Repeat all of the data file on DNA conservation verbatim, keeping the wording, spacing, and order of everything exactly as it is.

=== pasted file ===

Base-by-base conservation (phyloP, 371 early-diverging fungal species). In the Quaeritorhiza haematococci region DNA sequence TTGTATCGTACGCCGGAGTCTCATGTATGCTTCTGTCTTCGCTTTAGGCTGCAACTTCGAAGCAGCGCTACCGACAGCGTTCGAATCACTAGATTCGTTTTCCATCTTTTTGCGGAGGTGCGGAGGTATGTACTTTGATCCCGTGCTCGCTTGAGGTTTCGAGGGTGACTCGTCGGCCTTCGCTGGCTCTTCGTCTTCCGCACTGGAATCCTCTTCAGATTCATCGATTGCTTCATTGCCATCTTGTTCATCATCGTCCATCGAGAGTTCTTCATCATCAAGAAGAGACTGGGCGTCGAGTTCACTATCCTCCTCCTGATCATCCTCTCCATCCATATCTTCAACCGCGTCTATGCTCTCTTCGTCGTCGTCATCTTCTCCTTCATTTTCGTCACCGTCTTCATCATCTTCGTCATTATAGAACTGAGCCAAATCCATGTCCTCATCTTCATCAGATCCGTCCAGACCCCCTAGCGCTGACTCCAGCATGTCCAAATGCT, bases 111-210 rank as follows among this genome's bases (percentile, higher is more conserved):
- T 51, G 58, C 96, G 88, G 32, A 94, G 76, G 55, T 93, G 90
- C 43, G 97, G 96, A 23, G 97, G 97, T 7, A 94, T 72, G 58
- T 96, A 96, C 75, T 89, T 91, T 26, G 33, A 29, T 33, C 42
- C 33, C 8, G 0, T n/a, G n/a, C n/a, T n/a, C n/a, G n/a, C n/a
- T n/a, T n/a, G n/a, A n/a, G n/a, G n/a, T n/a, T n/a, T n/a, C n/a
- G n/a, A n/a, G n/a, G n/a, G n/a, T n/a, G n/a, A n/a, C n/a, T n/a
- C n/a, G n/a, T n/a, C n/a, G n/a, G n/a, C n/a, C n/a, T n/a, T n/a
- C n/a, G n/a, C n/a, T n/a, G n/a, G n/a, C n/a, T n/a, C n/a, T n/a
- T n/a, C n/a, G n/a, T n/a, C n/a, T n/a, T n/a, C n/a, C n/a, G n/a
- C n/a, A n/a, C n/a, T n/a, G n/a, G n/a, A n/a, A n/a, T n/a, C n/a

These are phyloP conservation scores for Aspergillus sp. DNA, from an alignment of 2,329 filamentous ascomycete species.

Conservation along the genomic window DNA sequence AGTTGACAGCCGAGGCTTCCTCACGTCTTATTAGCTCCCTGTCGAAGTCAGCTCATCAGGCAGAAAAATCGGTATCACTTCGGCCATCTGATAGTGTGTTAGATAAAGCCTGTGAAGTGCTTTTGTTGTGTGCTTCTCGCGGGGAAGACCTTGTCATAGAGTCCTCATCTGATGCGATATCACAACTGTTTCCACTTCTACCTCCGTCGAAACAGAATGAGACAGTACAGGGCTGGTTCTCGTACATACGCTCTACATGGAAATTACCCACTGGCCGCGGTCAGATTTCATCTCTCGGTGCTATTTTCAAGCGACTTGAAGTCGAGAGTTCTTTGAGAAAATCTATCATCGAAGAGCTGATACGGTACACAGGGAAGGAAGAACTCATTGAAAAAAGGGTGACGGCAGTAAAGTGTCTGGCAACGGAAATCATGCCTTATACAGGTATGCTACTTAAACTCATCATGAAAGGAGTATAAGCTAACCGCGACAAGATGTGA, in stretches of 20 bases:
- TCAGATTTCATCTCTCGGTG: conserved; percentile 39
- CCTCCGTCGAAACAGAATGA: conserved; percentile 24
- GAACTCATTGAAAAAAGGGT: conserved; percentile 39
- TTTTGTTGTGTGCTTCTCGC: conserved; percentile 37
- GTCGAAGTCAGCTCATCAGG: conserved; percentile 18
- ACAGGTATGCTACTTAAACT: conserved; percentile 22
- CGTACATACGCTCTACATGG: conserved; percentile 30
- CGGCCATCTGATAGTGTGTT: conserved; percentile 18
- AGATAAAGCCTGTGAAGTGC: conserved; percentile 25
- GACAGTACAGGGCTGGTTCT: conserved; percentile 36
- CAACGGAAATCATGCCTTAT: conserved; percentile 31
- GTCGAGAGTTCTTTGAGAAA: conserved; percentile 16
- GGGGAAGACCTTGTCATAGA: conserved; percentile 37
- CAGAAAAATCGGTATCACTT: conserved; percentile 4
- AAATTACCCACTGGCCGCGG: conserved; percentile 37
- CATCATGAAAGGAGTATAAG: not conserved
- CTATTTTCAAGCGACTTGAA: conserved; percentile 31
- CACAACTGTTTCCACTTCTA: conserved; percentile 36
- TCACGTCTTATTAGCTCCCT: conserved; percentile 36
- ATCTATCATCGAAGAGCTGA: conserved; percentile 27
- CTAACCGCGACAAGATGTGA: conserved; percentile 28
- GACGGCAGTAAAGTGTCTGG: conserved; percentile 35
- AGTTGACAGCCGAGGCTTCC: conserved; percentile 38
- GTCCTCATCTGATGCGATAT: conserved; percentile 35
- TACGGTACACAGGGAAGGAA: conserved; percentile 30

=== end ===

Base-by-base conservation (phyloP, 371 early-diverging fungal species). In the Quaeritorhiza haematococci region DNA sequence TTGTATCGTACGCCGGAGTCTCATGTATGCTTCTGTCTTCGCTTTAGGCTGCAACTTCGAAGCAGCGCTACCGACAGCGTTCGAATCACTAGATTCGTTTTCCATCTTTTTGCGGAGGTGCGGAGGTATGTACTTTGATCCCGTGCTCGCTTGAGGTTTCGAGGGTGACTCGTCGGCCTTCGCTGGCTCTTCGTCTTCCGCACTGGAATCCTCTTCAGATTCATCGATTGCTTCATTGCCATCTTGTTCATCATCGTCCATCGAGAGTTCTTCATCATCAAGAAGAGACTGGGCGTCGAGTTCACTATCCTCCTCCTGATCATCCTCTCCATCCATATCTTCAACCGCGTCTATGCTCTCTTCGTCGTCGTCATCTTCTCCTTCATTTTCGTCACCGTCTTCATCATCTTCGTCATTATAGAACTGAGCCAAATCCATGTCCTCATCTTCATCAGATCCGTCCAGACCCCCTAGCGCTGACTCCAGCATGTCCAAATGCT, bases 111-210 rank as follows among this genome's bases (percentile, higher is more conserved):
- T 51, G 58, C 96, G 88, G 32, A 94, G 76, G 55, T 93, G 90
- C 43, G 97, G 96, A 23, G 97, G 97, T 7, A 94, T 72, G 58
- T 96, A 96, C 75, T 89, T 91, T 26, G 33, A 29, T 33, C 42
- C 33, C 8, G 0, T n/a, G n/a, C n/a, T n/a, C n/a, G n/a, C n/a
- T n/a, T n/a, G n/a, A n/a, G n/a, G n/a, T n/a, T n/a, T n/a, C n/a
- G n/a, A n/a, G n/a, G n/a, G n/a, T n/a, G n/a, A n/a, C n/a, T n/a
- C n/a, G n/a, T n/a, C n/a, G n/a, G n/a, C n/a, C n/a, T n/a, T n/a
- C n/a, G n/a, C n/a, T n/a, G n/a, G n/a, C n/a, T n/a, C n/a, T n/a
- T n/a, C n/a, G n/a, T n/a, C n/a, T n/a, T n/a, C n/a, C n/a, G n/a
- C n/a, A n/a, C n/a, T n/a, G n/a, G n/a, A n/a, A n/a, T n/a, C n/a

These are phyloP conservation scores for Aspergillus sp. DNA, from an alignment of 2,329 filamentous ascomycete species.

Conservation along the genomic window DNA sequence AGTTGACAGCCGAGGCTTCCTCACGTCTTATTAGCTCCCTGTCGAAGTCAGCTCATCAGGCAGAAAAATCGGTATCACTTCGGCCATCTGATAGTGTGTTAGATAAAGCCTGTGAAGTGCTTTTGTTGTGTGCTTCTCGCGGGGAAGACCTTGTCATAGAGTCCTCATCTGATGCGATATCACAACTGTTTCCACTTCTACCTCCGTCGAAACAGAATGAGACAGTACAGGGCTGGTTCTCGTACATACGCTCTACATGGAAATTACCCACTGGCCGCGGTCAGATTTCATCTCTCGGTGCTATTTTCAAGCGACTTGAAGTCGAGAGTTCTTTGAGAAAATCTATCATCGAAGAGCTGATACGGTACACAGGGAAGGAAGAACTCATTGAAAAAAGGGTGACGGCAGTAAAGTGTCTGGCAACGGAAATCATGCCTTATACAGGTATGCTACTTAAACTCATCATGAAAGGAGTATAAGCTAACCGCGACAAGATGTGA, in stretches of 20 bases:
- TCAGATTTCATCTCTCGGTG: conserved; percentile 39
- CCTCCGTCGAAACAGAATGA: conserved; percentile 24
- GAACTCATTGAAAAAAGGGT: conserved; percentile 39
- TTTTGTTGTGTGCTTCTCGC: conserved; percentile 37
- GTCGAAGTCAGCTCATCAGG: conserved; percentile 18
- ACAGGTATGCTACTTAAACT: conserved; percentile 22
- CGTACATACGCTCTACATGG: conserved; percentile 30
- CGGCCATCTGATAGTGTGTT: conserved; percentile 18
- AGATAAAGCCTGTGAAGTGC: conserved; percentile 25
- GACAGTACAGGGCTGGTTCT: conserved; percentile 36
- CAACGGAAATCATGCCTTAT: conserved; percentile 31
- GTCGAGAGTTCTTTGAGAAA: conserved; percentile 16
- GGGGAAGACCTTGTCATAGA: conserved; percentile 37
- CAGAAAAATCGGTATCACTT: conserved; percentile 4
- AAATTACCCACTGGCCGCGG: conserved; percentile 37
- CATCATGAAAGGAGTATAAG: not conserved
- CTATTTTCAAGCGACTTGAA: conserved; percentile 31
- CACAACTGTTTCCACTTCTA: conserved; percentile 36
- TCACGTCTTATTAGCTCCCT: conserved; percentile 36
- ATCTATCATCGAAGAGCTGA: conserved; percentile 27
- CTAACCGCGACAAGATGTGA: conserved; percentile 28
- GACGGCAGTAAAGTGTCTGG: conserved; percentile 35
- AGTTGACAGCCGAGGCTTCC: conserved; percentile 38
- GTCCTCATCTGATGCGATAT: conserved; percentile 35
- TACGGTACACAGGGAAGGAA: conserved; percentile 30